This 1934 production was the film debut for legendary actor Errol Flynn in the United Kingdom. The film itself was considered a “quota quicke” a low-cost, low-quality film created in a short period of time by American distributors in the UK to meet the requirements for British cinemas to stimulate their declining film industry.
09) The Monkey’s Paw
This 1933 horror film directed by Ernest B. Schoedsack was based the story story of the same name by W.W. Jacobs. The film tells the story of a mother using the magical Monkey’s Paw to grant her wish of returning her son back to life. While no known prints are said to survive, several adaptations were later produced with the most recent in 2004 as a radio play narrated by Christopher Lee.
08) Chikara to Onna no Yo no Naka (The World of Power and Women)
This 1933 Japanese anime by studio Shochiku is important as it was the first anime to use voiceovers. Shortly after the release of the Jazz Singer Japan was quick to jump on this new format and after their success with Madame and the Courtesan the studio commissioned this anime. To this day no known prints are known to exist.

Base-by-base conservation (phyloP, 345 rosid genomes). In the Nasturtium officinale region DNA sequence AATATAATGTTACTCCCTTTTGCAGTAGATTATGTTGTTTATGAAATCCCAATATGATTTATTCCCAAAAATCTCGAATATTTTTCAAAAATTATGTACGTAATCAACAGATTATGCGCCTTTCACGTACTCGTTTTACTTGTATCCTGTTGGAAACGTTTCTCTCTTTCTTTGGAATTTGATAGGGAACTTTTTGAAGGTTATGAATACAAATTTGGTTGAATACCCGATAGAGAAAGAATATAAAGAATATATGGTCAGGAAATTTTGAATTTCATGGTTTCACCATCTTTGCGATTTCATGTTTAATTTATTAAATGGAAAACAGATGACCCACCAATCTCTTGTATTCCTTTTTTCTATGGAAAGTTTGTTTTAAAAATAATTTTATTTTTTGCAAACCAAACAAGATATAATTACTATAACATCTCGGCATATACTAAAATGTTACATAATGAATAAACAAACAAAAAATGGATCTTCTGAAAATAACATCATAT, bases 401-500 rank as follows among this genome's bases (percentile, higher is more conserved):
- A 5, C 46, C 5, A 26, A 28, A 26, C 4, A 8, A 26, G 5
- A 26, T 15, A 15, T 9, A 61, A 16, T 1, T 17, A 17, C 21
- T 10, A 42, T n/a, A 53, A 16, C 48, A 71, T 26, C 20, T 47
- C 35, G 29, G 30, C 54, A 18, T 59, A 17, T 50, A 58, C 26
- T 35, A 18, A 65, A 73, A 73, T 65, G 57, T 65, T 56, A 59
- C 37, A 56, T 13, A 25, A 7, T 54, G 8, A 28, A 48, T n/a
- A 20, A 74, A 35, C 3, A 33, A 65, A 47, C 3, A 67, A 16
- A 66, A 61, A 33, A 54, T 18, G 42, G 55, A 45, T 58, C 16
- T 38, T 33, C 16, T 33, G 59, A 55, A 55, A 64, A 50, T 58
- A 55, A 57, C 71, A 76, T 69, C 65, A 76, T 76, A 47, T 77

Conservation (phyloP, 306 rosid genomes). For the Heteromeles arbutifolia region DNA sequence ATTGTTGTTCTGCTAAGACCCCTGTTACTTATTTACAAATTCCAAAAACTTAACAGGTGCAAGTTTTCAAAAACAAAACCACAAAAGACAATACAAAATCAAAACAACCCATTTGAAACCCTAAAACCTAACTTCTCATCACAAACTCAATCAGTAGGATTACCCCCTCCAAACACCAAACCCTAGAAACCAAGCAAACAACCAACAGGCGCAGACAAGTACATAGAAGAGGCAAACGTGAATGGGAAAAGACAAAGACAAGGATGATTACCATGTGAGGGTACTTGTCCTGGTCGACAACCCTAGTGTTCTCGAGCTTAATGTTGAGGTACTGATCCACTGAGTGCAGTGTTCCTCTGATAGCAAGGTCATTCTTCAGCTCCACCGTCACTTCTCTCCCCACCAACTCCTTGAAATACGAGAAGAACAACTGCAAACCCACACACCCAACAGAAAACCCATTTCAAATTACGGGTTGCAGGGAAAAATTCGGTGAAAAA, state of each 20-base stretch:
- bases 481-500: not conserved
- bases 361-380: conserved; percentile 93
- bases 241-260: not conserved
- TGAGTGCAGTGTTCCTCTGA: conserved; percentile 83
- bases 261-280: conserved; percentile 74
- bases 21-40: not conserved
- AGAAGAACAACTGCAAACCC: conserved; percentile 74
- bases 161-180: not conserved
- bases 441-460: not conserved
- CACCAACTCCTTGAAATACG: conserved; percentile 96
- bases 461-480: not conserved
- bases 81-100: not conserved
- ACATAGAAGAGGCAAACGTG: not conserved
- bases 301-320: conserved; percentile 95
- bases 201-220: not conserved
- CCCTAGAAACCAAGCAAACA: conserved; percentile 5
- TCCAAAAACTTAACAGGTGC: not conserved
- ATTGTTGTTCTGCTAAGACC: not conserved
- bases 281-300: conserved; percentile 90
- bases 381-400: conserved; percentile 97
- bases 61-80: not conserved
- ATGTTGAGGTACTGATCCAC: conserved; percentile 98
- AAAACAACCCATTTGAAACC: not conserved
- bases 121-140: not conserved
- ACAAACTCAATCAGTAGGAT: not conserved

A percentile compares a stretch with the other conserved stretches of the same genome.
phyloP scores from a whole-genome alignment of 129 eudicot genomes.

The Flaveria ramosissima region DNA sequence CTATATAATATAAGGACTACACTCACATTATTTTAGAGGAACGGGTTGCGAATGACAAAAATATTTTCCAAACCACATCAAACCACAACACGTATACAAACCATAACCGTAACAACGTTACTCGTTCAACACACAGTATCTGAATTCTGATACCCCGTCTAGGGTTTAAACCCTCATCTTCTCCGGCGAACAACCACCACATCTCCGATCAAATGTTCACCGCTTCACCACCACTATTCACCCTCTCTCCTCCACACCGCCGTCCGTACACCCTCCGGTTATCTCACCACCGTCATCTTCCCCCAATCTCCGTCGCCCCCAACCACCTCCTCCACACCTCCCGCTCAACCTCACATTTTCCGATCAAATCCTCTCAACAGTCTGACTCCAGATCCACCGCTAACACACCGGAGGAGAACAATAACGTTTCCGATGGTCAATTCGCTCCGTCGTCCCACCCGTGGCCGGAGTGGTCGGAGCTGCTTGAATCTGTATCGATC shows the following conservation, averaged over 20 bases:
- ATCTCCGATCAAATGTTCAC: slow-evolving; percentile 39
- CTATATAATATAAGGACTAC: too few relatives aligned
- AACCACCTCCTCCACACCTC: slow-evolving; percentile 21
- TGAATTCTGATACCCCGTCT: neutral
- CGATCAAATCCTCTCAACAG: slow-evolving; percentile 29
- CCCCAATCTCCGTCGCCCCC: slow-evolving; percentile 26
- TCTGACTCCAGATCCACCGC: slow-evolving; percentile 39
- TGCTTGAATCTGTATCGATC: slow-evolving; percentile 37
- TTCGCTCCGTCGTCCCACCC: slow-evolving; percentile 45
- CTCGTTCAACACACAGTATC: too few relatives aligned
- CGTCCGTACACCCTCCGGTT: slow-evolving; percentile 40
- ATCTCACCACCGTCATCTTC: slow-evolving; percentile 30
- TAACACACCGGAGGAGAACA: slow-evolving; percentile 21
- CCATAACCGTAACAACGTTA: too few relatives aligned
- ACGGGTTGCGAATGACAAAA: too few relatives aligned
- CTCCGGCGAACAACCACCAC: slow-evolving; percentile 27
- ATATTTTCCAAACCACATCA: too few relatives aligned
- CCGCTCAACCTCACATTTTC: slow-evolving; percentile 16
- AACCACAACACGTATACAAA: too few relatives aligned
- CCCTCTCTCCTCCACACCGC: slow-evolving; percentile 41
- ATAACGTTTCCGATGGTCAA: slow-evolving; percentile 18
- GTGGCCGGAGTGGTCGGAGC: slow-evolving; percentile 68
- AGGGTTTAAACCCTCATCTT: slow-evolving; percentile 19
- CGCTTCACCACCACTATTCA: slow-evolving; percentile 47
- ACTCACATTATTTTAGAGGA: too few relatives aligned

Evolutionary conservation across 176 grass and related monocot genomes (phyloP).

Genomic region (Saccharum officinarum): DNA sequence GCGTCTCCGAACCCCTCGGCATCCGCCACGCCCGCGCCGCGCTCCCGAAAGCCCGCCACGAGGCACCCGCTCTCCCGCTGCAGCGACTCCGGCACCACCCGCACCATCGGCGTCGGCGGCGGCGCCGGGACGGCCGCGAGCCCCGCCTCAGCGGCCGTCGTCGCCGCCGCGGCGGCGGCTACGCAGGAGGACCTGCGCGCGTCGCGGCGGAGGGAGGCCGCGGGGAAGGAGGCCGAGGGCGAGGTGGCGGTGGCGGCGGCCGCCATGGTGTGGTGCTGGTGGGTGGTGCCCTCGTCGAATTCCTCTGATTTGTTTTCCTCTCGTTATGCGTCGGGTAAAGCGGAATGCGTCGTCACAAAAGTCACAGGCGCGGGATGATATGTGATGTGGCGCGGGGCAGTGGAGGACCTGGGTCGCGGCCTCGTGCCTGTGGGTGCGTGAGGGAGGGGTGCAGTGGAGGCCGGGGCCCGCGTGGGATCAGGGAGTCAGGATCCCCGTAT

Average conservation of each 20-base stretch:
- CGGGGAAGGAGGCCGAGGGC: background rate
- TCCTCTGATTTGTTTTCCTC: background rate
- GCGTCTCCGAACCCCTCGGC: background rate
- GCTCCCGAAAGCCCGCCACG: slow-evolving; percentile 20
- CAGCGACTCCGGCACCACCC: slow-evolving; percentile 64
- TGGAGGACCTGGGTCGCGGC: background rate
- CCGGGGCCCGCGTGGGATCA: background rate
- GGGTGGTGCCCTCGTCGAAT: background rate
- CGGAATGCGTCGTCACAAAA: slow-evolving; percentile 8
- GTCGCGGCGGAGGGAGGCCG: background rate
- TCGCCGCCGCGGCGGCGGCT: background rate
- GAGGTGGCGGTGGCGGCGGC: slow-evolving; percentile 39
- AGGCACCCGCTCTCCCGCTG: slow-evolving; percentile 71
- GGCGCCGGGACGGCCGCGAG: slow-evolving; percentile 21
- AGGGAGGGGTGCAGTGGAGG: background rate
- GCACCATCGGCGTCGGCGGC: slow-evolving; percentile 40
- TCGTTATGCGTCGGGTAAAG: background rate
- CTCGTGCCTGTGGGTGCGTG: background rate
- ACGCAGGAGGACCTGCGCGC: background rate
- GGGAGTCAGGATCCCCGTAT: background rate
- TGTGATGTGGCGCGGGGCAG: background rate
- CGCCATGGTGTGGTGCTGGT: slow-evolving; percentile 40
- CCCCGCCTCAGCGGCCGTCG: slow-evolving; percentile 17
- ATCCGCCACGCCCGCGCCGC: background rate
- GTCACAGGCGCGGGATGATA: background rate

07) The Great Gatsby
A number of versions of the F. Scott Fitzgerald novel have been produced, but this 1926 silent film version directed by Herbert Brenon is the first known adaptation of the novel. The film was produced by Paramount Pictures. Many attempts have been made to locate a print of the film, but none have been successful, although there is a rumor that a copy exists in a film archive somewhere in Moscow.
06) King Kong Appears in Edo
This 1938 silent film from Japan was broken up into two parts: King Kong Appears in Edo: The Episode of the Monster and King Kong Appears in Edo: The Episode of Gold. The two films were released in theaters a weeks apart from each other. Fuminori Ohashi who worked on the apre suit in the film would later go on to create the iconic suit for the original Godzilla.
Amazingly, this film saw a limited theatrical release in the UK in 2012 with a quiet straight to DVD release in the US in 2013. What makes this one interesting is that the film was intended for wide theatrical in 2003, but a number of hard drives containing the original assets were stolen. What is left of the original promotional shows a much better looking film, but as they hard drives have never turned up we will never get to see it.